Himmelwright U.S. Pat. No. 4,477,565 and Sugimoto et al U.S. Pat. Nos. 4,609,621, 4,656,120, and 4,665,012 are illustrative of follow-on disclosures of variations in the preparation of high aspect ratio tabular grain silver bromoiodide emulsions.

It has been recognized from the outset of high aspect ratio tabular grain emulsion investigations that silver bromide tabular grain emulsions are much more readily prepared to exhibit both high aspect ratios and low levels of dispersity than corresponding silver bromoiodide emulsions. Research Disclosure Vol. 232, Aug. 10, 1983, Item 23212, (Mignot French Patent 2,534,036 corresponding) produced by a ripening procedure tabular grain silver bromide emulsions of average aspect ratios of 10, 12, and 25.6 with coefficients of variation of 15, 16, and 28.4, respectively. Research Disclosure and its predecessor Product Licensing Index are publications of Kenneth Mason Publications, Ltd., Emsworth, Hampshire P010 7DD, England. Saitou et al West German OLS 3,707,135 Al employs double and single jet precipitation techniques to produce silver bromide emulsions which exhibit higher coefficients of variation at aspect ratios comparable to those of Mignot, even though Saitou et al reports coefficients of variations based solely on the tabular grain population.

The prior processes while producing suitable emulsions for photographic uses nevertheless could be improved by formation of more monodisperse emulsions that have a higher coefficient of variation for thin tabular grains having an aspect ratio of greater than 8.

DISCLOSURE OF THE INVENTION

An object of this invention is to provide emulsions that have more uniform photographic response.

An additional object is to provide an improved method of forming monodispersed tabular silver halide grains of high aspect ratio and minimal grain thickness.

These and other objects of the invention are generally performed by providing a method of forming silver halide grains comprising forming an initial population of small twin plane silver halide grains in an aqueous medium, allowing ripening at a temperature greater than or equal to the temperature of forming said initial population, and then growing the ripened grains. This process is carried out, such that during between about 10 percent and about 100 percent of growth, the temperature of said aqueous medium is at least 2 C. below the ripening temperature, but above the temperature of renucleation, and the pBr is between about 1.0 and 3.5 during growth.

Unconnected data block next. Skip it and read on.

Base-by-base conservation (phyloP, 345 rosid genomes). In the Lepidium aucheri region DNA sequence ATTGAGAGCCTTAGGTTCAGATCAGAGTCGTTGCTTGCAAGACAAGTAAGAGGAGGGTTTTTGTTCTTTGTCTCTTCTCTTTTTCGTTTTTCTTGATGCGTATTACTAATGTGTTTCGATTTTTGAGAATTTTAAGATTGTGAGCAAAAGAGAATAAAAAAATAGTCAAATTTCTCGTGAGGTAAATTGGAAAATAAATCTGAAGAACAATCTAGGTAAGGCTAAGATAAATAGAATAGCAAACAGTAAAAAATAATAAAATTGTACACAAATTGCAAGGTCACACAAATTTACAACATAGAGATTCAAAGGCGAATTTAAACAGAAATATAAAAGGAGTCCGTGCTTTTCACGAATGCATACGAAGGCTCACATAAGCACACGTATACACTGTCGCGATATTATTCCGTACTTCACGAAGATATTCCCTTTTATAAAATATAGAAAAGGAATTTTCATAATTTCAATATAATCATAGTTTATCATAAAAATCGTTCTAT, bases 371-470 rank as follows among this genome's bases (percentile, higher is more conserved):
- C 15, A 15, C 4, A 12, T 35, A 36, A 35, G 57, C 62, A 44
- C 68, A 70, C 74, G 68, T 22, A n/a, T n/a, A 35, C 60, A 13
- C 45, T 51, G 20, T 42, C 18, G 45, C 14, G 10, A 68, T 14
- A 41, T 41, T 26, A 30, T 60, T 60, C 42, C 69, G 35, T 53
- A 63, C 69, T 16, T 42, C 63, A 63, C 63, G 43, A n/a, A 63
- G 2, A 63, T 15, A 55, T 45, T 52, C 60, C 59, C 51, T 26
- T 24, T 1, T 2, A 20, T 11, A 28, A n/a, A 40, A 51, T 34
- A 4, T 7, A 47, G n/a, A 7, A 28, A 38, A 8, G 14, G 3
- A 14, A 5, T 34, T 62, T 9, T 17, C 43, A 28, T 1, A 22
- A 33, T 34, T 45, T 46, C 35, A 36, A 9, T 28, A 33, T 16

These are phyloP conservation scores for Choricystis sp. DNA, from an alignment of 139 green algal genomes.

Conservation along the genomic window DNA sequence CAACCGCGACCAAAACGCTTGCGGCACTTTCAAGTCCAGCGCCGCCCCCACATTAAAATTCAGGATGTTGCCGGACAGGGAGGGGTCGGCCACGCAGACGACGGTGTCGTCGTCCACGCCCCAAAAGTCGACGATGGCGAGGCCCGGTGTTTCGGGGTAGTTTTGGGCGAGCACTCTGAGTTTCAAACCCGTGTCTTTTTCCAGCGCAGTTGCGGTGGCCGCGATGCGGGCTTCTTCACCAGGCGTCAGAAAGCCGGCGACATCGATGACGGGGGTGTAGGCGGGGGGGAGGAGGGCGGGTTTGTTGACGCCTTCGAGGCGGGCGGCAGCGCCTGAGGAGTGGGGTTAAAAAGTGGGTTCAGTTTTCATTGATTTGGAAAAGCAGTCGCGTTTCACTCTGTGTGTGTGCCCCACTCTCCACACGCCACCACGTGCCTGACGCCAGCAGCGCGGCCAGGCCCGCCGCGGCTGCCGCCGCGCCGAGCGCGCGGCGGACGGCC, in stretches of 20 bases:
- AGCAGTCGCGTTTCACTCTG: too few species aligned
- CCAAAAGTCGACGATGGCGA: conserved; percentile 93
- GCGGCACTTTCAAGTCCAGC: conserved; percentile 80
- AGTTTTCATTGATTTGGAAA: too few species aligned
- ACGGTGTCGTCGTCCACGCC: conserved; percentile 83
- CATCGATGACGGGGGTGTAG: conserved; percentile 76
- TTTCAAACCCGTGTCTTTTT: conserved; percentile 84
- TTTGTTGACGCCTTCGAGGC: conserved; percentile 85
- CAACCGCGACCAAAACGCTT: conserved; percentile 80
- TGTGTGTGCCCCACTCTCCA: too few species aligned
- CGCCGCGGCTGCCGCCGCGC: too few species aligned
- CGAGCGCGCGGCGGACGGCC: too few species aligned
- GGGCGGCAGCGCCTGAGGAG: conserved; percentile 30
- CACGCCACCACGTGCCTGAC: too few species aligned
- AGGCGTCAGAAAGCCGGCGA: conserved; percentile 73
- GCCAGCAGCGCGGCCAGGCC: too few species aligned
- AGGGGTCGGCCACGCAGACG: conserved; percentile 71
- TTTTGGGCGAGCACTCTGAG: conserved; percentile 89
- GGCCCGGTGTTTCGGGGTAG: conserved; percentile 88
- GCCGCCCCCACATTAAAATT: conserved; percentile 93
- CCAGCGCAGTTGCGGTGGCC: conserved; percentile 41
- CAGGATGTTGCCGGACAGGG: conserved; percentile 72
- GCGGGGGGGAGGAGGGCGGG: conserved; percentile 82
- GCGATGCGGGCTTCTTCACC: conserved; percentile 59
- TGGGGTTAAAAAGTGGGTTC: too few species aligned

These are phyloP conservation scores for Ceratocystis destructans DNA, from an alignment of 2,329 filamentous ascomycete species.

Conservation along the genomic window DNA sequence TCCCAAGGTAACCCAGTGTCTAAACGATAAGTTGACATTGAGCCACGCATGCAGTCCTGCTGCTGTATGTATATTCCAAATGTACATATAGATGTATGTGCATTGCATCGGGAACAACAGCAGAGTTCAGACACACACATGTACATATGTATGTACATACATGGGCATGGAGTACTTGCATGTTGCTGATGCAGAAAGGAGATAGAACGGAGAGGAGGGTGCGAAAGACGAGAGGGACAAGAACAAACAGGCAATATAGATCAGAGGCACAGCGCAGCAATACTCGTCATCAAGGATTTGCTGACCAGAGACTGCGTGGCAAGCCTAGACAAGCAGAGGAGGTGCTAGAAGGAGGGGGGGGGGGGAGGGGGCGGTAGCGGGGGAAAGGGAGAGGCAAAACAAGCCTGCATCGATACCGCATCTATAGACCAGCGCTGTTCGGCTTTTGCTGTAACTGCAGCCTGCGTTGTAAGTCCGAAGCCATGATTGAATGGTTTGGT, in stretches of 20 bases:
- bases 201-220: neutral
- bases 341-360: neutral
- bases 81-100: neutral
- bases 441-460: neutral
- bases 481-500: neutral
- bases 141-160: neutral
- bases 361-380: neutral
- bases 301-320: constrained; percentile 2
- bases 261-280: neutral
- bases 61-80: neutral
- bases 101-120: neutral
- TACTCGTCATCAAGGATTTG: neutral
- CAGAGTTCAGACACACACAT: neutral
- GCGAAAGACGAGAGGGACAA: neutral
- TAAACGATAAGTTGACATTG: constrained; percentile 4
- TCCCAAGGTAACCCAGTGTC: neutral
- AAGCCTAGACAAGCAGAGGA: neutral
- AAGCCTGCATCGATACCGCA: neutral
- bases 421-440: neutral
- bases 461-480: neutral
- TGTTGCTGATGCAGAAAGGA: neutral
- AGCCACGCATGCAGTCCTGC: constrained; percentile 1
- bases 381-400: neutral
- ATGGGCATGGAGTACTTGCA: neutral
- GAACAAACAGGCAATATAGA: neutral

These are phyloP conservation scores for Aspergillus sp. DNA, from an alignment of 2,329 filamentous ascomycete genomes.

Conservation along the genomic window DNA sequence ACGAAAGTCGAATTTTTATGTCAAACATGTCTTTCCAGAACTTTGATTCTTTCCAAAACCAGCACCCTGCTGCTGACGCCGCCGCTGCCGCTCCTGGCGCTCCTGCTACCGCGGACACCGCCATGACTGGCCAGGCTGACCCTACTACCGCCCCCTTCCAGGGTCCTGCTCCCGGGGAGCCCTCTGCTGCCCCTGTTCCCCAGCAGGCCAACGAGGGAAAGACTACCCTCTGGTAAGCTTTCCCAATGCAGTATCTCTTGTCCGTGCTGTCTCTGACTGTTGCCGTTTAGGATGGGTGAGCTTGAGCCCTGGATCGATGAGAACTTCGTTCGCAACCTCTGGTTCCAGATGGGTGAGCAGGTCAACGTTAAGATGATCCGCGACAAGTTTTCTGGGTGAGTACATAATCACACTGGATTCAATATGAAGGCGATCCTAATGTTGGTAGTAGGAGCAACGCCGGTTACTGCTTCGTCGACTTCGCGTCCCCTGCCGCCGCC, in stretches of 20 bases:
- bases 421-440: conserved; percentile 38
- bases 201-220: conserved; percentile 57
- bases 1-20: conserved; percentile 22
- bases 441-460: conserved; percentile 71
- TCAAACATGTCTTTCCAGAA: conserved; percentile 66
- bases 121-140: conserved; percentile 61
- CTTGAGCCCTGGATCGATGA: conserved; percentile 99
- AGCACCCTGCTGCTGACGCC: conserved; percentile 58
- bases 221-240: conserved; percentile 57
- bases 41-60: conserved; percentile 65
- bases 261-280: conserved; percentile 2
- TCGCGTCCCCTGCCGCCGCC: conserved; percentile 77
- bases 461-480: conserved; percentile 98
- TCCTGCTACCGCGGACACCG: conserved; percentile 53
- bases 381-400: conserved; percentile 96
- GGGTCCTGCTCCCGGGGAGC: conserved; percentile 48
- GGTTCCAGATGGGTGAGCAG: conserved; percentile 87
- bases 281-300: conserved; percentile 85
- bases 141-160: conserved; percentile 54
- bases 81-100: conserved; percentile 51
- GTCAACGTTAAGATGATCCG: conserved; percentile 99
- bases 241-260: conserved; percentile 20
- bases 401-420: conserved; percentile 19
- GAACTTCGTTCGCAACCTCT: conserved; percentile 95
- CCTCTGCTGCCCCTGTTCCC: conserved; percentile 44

This invention is directed to a high aspect ratio tabular grain emulsion comprised of a dispersing medium and silver bromoiodide grains, wherein tabular silver bromoiodide grains having a thickness of below 0.06 μm account for greater than 50 percent of the projected area of the total silver bromoiodide grain population and such grains have an average aspect ratio of greater than 8. The emulsion is characterized in that the quotient of the average silver bromoiodide tabular grain aspect ratio divided by the coefficient of variation of the total silver bromoiodide grain population is greater than 1.2. The coefficient of variation of grains of the invention is preferably between about 30 and about 42.

MODES FOR CARRYING OUT THE INVENTION

The present invention provides in a single silver bromoiodide emulsion both the recognized advantages of silver bromoiodide high aspect ratio tabular grain emulsions and the art recognized advantages of monodispersity. Prior to the present invention it has been necessary to compromise either the average tabular grain aspect ratio, the tabular grain thickness, or the monodispersity of a silver bromoiodide emulsion. With the present invention a superior relationship of grain dispersity and high tabular grain aspect ratios is realized.